Friday, August 26, 2016



A weekend retreat in the woods and an innocent game of three truths and a lie go horribly wrong in this high-octane psychological thriller filled with romantic suspense by a Lambda Award–winning author.

Deep in the forest, four friends gather for a weekend of fun.

Truth #1: Rob is thrilled about the weekend trip. It’s the perfect time for him to break out of his shell . . . to be the person he really, really wants to be.

Truth #2: Liam, Rob’s boyfriend, is nothing short of perfect. He’s everything Rob could have wanted. They’re perfect together. Perfect.

Truth #3: Mia has been Liam’s best friend for years . . . long before Rob came along. They get each other in a way Rob could never, will never, understand.

Truth #4: Galen, Mia’s boyfriend, is sweet, handsome, and incredibly charming. He’s the definition of a Golden Boy . . . even with the secrets up his sleeve.

One of these truths is a lie . . . and not everyone will live to find out which one it is.


Brent, I can’t believe it’s been over a year since you’ve been here. Catch us up on what you’ve been doing.

Time does fly, doesn't it? It's always strange to be talking about a new book, because whenever I release a book, it's usually a project I was working on three years before. I'm currently working on three new projects. But of course they won't be out for three years, so there's no point in talking about them now! That said, I'm very proud of Three Truths and a Lie, so I'm happy to talk about it.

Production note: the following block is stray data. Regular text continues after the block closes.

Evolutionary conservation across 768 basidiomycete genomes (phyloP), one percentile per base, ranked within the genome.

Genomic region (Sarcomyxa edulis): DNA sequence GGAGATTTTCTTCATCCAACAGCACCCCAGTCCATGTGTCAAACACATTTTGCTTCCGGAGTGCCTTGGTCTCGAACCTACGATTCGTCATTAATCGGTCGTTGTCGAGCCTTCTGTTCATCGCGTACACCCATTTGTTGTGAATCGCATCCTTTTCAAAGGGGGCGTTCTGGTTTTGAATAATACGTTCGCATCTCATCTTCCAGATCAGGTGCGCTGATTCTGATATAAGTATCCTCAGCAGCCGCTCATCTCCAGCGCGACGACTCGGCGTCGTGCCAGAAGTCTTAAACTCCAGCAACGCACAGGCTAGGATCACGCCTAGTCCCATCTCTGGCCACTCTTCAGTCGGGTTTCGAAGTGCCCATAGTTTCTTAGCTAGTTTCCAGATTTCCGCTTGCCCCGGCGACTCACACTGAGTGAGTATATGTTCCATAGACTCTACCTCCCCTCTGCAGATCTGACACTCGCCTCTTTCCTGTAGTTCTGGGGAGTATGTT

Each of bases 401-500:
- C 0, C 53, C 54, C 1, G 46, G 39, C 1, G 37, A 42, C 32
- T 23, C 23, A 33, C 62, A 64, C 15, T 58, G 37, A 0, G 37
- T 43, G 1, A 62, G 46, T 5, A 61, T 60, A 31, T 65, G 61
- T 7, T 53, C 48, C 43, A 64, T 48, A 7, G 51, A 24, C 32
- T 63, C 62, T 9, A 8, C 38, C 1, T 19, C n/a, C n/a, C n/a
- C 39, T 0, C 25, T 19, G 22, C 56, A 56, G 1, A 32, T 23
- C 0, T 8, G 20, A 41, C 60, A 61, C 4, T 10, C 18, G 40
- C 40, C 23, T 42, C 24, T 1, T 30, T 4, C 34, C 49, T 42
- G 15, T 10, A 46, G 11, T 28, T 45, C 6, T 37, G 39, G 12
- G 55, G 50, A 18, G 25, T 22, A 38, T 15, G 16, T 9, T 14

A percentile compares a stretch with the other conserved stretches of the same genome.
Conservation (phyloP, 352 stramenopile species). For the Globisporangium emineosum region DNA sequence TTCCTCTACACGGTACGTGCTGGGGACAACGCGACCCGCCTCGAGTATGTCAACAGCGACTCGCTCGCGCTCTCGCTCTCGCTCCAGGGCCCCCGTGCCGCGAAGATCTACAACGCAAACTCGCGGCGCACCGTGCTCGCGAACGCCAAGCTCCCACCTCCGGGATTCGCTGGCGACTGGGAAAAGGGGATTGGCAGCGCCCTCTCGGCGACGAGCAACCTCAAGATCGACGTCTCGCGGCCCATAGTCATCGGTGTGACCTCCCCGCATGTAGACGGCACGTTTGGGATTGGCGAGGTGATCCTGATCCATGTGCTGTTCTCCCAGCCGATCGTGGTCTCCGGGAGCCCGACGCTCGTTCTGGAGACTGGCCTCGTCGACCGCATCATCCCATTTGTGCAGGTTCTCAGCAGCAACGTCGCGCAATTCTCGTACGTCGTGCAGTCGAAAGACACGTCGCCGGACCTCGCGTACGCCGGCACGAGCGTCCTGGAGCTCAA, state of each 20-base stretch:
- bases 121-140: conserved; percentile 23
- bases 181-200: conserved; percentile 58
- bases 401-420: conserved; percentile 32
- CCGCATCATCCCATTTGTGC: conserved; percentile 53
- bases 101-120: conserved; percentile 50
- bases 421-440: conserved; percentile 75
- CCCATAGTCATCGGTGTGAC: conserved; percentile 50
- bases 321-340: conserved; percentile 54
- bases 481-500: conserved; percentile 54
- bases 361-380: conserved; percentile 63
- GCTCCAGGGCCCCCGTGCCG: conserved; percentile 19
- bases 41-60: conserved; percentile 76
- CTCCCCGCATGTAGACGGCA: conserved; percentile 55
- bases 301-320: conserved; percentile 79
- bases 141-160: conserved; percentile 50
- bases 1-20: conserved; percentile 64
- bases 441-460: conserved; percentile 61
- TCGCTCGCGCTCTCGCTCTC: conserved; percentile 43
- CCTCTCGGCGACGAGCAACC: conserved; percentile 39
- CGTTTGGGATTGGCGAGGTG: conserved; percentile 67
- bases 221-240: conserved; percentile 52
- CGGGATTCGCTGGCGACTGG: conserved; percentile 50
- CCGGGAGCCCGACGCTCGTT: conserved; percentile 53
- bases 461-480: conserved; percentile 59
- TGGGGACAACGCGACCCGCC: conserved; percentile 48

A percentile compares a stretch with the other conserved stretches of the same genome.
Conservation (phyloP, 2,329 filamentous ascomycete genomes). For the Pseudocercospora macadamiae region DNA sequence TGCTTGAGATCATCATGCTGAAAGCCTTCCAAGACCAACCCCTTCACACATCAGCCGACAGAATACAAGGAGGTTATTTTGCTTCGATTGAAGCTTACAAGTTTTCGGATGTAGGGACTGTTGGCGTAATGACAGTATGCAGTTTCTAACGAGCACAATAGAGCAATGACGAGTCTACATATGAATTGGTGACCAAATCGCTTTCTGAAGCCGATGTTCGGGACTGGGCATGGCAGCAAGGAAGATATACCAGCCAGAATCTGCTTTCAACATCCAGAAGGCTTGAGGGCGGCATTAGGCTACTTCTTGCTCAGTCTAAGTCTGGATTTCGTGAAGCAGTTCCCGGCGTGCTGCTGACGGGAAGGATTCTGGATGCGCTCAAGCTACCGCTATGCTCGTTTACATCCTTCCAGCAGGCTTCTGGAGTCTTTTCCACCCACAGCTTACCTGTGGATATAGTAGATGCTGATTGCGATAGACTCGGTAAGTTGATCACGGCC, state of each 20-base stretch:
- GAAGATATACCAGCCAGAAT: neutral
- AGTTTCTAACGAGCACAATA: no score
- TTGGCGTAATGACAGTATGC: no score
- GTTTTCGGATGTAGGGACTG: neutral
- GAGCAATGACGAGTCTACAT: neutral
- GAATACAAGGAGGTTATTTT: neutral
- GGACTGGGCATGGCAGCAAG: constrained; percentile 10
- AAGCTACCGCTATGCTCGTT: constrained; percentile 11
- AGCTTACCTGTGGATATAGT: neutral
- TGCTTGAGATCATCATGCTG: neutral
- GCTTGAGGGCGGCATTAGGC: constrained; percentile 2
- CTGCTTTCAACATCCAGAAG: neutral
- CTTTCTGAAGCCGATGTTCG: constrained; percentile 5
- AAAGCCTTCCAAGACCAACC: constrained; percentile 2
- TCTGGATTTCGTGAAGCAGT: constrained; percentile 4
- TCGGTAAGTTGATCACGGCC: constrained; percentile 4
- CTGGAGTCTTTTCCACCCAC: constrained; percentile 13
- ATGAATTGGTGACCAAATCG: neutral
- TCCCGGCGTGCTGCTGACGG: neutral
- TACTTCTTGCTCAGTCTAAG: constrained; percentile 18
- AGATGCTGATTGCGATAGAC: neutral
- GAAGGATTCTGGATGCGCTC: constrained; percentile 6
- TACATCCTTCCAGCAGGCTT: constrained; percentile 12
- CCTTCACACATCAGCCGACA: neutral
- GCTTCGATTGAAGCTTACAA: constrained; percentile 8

Where did you get the idea for Three Truths and a Lie?
It was as simple as my visiting a remote cabin in a rain forest on the Olympic Peninsula near Seattle and thinking, "Oh, my God, this would make a fantastic setting for a book!"

Everyone knows what a tropical rain forest is, but these are temperate rain forests, which means they're cold and dark and misty. They're also incredibly lush, with ancient trees, and hanging moss. It's like everything is growing, but nothing has changed in millions of years. Talk about a forest primeval!

But as one of the characters keeps saying, "Nothing is exactly what it seems in this place." This is very much a psychological thriller.

I'm not one of those authors who says that a location is a "character." It's a location, not a character! Give me a break. But I'll grant you that the location here is very specific and very important, and very much a reflection of the characters' feelings.
Then again, that's what I think the location should be in almost every novel.

What's the biggest lie you ever told?
I don't think I've ever told any truly harmful lies, but I guess I've been known to practice the art of "spin." I used to work as an entertainment journalist, and I interviewed many, many famous people—some of the biggest names you can imagine. I confess there were times when I complimented a movie star on a movie or a TV show that I didn't particularly care for. But I'd like to think I was just being polite!

Of course! I know this is an unfair question, but of the books you’ve written, do you have a favorite?

I think it's a totally fair question! I always love my most recent book, which in this case is Three Truths and a Lie.